Osteolaemus tetrapis: Long considered to contain two subspecies: the nominate form from the Ogooué Basin (southern Cameroon, Gabon and Equatorial Guinea) and West Africa, and the subspecies O.t.osborni, from the Congo Basin, a recent paper (Eaton et al 2009) not only elevates the Congo Basin taxa to specific status, but also highlights the presence of a two species in the formly wide-ranging West African O.tetrapis. Since the Ogooué Basin is the type-locality for O.tetraspis, the situation leaves the West African taxa without a name.
Even before any taxonomic consideration of C.acutus and C.novaeguineae, the actions above relating to C.suchus, C.raninus and Osteolaemus already elevate the total crocodilian species count to 27 in nine genera. The photo library contains images of 22 species (25 taxa) from seven of the nine genera.
Cox, J.H., R.S.Frazier and R.A.Maturbongs 1993 Freshwater crocodiles of Kalimantan (Indonesian Borneo). Copeia 1993(2):564-566.
Eaton, M.J., A.Martin, J.Thorbjarnarson and G.Amato 2009 Species-level diversification of African dwarf crocodiles (Genus Osteolaemus) : A geographic and phylogenetic perspective. Molecular Phylogenetics and Evolution. 50:496-506.
Martin, S. 2008 Global diversity of crocodiles (Crocodilia, Reptilia) in freshwater. Hydrobiologia 595:587-591.
Schmitz, A., P.Mausfeld, E.Hekkala, T.Shine, H.Nickel, G.Amato and W.Böhme 2003 Molecular evidence for species level divergence in African Nile Crocodiles Crocodylus niloticus (Laurenti, 1786) C. R. Palevolution 2: 703–712.
Ross, C.A. 1990. Crocodylus raninus S. Müller and Schlegel, a valid species of crocodile (Reptilia: Crocodylidae) from Borneo. Proceedings of the Biological Society of Washington, 103 (4): 955-961.
Ross, Charles A. 1992. Designation of a lectotype for Crocodylus raninus S. Müller & Schlegel, 1844 (Reptilia: Crocodylidae), the Borneo crocodile. Proceedings of the Biological Society of Washington, 105 (2): 400-402.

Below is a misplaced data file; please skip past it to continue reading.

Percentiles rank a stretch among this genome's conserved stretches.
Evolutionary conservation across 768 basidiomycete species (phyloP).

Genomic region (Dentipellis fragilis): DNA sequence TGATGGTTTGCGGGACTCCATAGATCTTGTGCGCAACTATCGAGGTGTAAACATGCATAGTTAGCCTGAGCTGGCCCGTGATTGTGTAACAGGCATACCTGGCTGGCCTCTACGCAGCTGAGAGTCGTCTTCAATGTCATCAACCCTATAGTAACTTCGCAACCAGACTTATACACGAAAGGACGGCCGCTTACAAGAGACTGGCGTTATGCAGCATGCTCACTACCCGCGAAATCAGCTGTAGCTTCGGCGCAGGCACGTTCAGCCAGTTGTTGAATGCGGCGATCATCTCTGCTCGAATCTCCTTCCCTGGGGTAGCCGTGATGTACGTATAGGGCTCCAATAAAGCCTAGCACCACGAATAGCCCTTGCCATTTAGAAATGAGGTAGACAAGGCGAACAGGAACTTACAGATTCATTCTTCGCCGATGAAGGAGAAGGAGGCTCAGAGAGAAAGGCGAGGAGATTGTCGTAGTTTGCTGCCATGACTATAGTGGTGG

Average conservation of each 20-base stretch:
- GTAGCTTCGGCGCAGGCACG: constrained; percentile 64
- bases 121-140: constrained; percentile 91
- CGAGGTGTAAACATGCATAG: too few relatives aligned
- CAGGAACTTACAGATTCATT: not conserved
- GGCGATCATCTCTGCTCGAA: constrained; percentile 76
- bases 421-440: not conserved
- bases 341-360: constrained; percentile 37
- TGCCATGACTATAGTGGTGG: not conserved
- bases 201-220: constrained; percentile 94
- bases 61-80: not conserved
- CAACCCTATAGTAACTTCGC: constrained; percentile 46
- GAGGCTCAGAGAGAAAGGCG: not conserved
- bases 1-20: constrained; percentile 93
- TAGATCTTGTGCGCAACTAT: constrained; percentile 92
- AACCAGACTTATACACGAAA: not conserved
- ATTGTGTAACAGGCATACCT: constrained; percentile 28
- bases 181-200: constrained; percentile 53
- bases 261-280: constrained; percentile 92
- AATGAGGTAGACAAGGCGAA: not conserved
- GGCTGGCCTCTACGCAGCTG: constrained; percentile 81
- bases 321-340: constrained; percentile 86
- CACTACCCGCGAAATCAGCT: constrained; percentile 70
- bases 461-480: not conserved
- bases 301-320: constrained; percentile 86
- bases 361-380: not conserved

Photographic locality. Wherever possible precidence is given to wild specimens from known localitions, wherein the 'photographic locality' relates to the origin of the photographed specimens, rather than the taxon's entire range. The only exceptions are indicated by (captive) or (preserved specimen). These are either specimens photographed in captivity, where the locality given is a general distribution for the taxon, or preserved specimens photographed as biological voucher specimens.
Column D1. Digitized images - the bulk of the library consists of 35mm transparencies (mostly Kodachrome or Velvia) which are gradually being digitized [using Nikon CoolScan 4000 or Plustek OpticFilm 7600i] and stored on hard disc. 'X' indicates that digitized images are available, '' indicates that the transparencies of this taxon have yet to be digitized.
Column D2. Digital images - since 2005 digital images have also been taken [using Canon EOS 30D, 40D or 7D]. 'X' indicates that digital images are available in addition to digitized images for this taxon.
ALLIGATORIDAE ALLIGATORS & CAIMAN
The Alligatoridae contains eight species, in four genera, with seven species (eight taxa) represented in the photo library.
Alligatoridae Alligators & caiman
CHINESE ALLIGATOR Alligator sinensis
Yangze River, China
BLACK CAIMAN Melanosuchus niger
Karanambo, Rupununi River, Guyana